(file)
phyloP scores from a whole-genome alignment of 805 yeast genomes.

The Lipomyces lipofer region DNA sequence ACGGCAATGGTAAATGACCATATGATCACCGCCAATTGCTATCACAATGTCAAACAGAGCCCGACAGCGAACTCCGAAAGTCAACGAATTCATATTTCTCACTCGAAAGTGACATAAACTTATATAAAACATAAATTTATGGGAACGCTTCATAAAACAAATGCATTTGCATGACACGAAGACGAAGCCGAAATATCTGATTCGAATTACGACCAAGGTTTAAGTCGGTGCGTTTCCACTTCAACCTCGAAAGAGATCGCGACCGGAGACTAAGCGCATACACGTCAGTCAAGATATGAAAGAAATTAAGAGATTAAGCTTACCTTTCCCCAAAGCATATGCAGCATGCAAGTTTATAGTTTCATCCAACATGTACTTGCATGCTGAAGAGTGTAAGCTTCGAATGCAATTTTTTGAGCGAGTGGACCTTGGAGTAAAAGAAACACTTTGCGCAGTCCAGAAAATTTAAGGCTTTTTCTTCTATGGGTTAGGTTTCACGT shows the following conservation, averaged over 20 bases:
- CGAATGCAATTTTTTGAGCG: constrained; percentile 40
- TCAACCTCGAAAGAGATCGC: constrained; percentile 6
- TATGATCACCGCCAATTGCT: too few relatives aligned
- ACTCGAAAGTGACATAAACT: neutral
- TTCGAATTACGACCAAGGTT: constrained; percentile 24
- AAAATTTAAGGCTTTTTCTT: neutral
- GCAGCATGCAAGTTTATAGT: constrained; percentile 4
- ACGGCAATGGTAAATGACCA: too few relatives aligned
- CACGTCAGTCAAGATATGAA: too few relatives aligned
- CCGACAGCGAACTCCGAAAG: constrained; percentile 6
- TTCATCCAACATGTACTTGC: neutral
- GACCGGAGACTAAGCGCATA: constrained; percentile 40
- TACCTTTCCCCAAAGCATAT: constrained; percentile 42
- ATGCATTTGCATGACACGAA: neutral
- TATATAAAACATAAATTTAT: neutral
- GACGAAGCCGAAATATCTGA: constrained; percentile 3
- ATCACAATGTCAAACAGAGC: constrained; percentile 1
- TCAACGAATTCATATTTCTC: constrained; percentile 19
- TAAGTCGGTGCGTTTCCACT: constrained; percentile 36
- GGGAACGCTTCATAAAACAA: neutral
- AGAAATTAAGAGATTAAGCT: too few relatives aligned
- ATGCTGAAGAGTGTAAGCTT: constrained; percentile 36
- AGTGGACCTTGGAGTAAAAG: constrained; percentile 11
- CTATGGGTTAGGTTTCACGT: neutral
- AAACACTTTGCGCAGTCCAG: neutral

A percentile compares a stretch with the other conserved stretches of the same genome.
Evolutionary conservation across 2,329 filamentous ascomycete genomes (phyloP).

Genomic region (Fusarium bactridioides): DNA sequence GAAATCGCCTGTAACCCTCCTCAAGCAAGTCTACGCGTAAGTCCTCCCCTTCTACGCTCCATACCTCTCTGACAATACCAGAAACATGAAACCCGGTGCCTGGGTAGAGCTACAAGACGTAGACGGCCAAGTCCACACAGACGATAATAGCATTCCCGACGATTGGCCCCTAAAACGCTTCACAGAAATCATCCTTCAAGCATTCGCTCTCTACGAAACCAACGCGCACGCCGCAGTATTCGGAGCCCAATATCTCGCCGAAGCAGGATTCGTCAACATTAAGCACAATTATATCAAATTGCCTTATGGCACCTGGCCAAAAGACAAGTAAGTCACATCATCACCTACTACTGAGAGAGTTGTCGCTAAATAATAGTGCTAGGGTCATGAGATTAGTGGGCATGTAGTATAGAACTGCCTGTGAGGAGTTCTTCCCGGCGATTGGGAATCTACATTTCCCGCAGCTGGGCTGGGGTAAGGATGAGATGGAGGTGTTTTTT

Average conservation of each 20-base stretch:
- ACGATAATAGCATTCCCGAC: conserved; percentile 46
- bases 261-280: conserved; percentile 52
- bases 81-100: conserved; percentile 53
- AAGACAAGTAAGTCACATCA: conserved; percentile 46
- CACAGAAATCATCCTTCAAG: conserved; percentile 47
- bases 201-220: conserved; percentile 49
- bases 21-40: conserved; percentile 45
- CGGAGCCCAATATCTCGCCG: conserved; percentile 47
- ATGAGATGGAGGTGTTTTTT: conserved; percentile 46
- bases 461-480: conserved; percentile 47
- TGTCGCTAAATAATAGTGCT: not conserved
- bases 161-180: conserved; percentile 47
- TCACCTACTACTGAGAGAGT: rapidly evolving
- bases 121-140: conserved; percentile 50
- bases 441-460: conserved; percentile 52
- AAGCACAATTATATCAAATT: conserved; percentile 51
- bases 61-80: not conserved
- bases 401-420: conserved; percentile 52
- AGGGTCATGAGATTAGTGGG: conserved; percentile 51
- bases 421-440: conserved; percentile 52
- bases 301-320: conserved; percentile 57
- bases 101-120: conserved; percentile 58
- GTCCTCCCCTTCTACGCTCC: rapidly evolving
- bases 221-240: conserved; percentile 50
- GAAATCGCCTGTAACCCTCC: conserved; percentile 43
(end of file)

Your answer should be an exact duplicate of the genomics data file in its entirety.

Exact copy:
phyloP scores from a whole-genome alignment of 805 yeast genomes.

The Lipomyces lipofer region DNA sequence ACGGCAATGGTAAATGACCATATGATCACCGCCAATTGCTATCACAATGTCAAACAGAGCCCGACAGCGAACTCCGAAAGTCAACGAATTCATATTTCTCACTCGAAAGTGACATAAACTTATATAAAACATAAATTTATGGGAACGCTTCATAAAACAAATGCATTTGCATGACACGAAGACGAAGCCGAAATATCTGATTCGAATTACGACCAAGGTTTAAGTCGGTGCGTTTCCACTTCAACCTCGAAAGAGATCGCGACCGGAGACTAAGCGCATACACGTCAGTCAAGATATGAAAGAAATTAAGAGATTAAGCTTACCTTTCCCCAAAGCATATGCAGCATGCAAGTTTATAGTTTCATCCAACATGTACTTGCATGCTGAAGAGTGTAAGCTTCGAATGCAATTTTTTGAGCGAGTGGACCTTGGAGTAAAAGAAACACTTTGCGCAGTCCAGAAAATTTAAGGCTTTTTCTTCTATGGGTTAGGTTTCACGT shows the following conservation, averaged over 20 bases:
- CGAATGCAATTTTTTGAGCG: constrained; percentile 40
- TCAACCTCGAAAGAGATCGC: constrained; percentile 6
- TATGATCACCGCCAATTGCT: too few relatives aligned
- ACTCGAAAGTGACATAAACT: neutral
- TTCGAATTACGACCAAGGTT: constrained; percentile 24
- AAAATTTAAGGCTTTTTCTT: neutral
- GCAGCATGCAAGTTTATAGT: constrained; percentile 4
- ACGGCAATGGTAAATGACCA: too few relatives aligned
- CACGTCAGTCAAGATATGAA: too few relatives aligned
- CCGACAGCGAACTCCGAAAG: constrained; percentile 6
- TTCATCCAACATGTACTTGC: neutral
- GACCGGAGACTAAGCGCATA: constrained; percentile 40
- TACCTTTCCCCAAAGCATAT: constrained; percentile 42
- ATGCATTTGCATGACACGAA: neutral
- TATATAAAACATAAATTTAT: neutral
- GACGAAGCCGAAATATCTGA: constrained; percentile 3
- ATCACAATGTCAAACAGAGC: constrained; percentile 1
- TCAACGAATTCATATTTCTC: constrained; percentile 19
- TAAGTCGGTGCGTTTCCACT: constrained; percentile 36
- GGGAACGCTTCATAAAACAA: neutral
- AGAAATTAAGAGATTAAGCT: too few relatives aligned
- ATGCTGAAGAGTGTAAGCTT: constrained; percentile 36
- AGTGGACCTTGGAGTAAAAG: constrained; percentile 11
- CTATGGGTTAGGTTTCACGT: neutral
- AAACACTTTGCGCAGTCCAG: neutral

A percentile compares a stretch with the other conserved stretches of the same genome.
Evolutionary conservation across 2,329 filamentous ascomycete genomes (phyloP).

Genomic region (Fusarium bactridioides): DNA sequence GAAATCGCCTGTAACCCTCCTCAAGCAAGTCTACGCGTAAGTCCTCCCCTTCTACGCTCCATACCTCTCTGACAATACCAGAAACATGAAACCCGGTGCCTGGGTAGAGCTACAAGACGTAGACGGCCAAGTCCACACAGACGATAATAGCATTCCCGACGATTGGCCCCTAAAACGCTTCACAGAAATCATCCTTCAAGCATTCGCTCTCTACGAAACCAACGCGCACGCCGCAGTATTCGGAGCCCAATATCTCGCCGAAGCAGGATTCGTCAACATTAAGCACAATTATATCAAATTGCCTTATGGCACCTGGCCAAAAGACAAGTAAGTCACATCATCACCTACTACTGAGAGAGTTGTCGCTAAATAATAGTGCTAGGGTCATGAGATTAGTGGGCATGTAGTATAGAACTGCCTGTGAGGAGTTCTTCCCGGCGATTGGGAATCTACATTTCCCGCAGCTGGGCTGGGGTAAGGATGAGATGGAGGTGTTTTTT

Average conservation of each 20-base stretch:
- ACGATAATAGCATTCCCGAC: conserved; percentile 46
- bases 261-280: conserved; percentile 52
- bases 81-100: conserved; percentile 53
- AAGACAAGTAAGTCACATCA: conserved; percentile 46
- CACAGAAATCATCCTTCAAG: conserved; percentile 47
- bases 201-220: conserved; percentile 49
- bases 21-40: conserved; percentile 45
- CGGAGCCCAATATCTCGCCG: conserved; percentile 47
- ATGAGATGGAGGTGTTTTTT: conserved; percentile 46
- bases 461-480: conserved; percentile 47
- TGTCGCTAAATAATAGTGCT: not conserved
- bases 161-180: conserved; percentile 47
- TCACCTACTACTGAGAGAGT: rapidly evolving
- bases 121-140: conserved; percentile 50
- bases 441-460: conserved; percentile 52
- AAGCACAATTATATCAAATT: conserved; percentile 51
- bases 61-80: not conserved
- bases 401-420: conserved; percentile 52
- AGGGTCATGAGATTAGTGGG: conserved; percentile 51
- bases 421-440: conserved; percentile 52
- bases 301-320: conserved; percentile 57
- bases 101-120: conserved; percentile 58
- GTCCTCCCCTTCTACGCTCC: rapidly evolving
- bases 221-240: conserved; percentile 50
- GAAATCGCCTGTAACCCTCC: conserved; percentile 43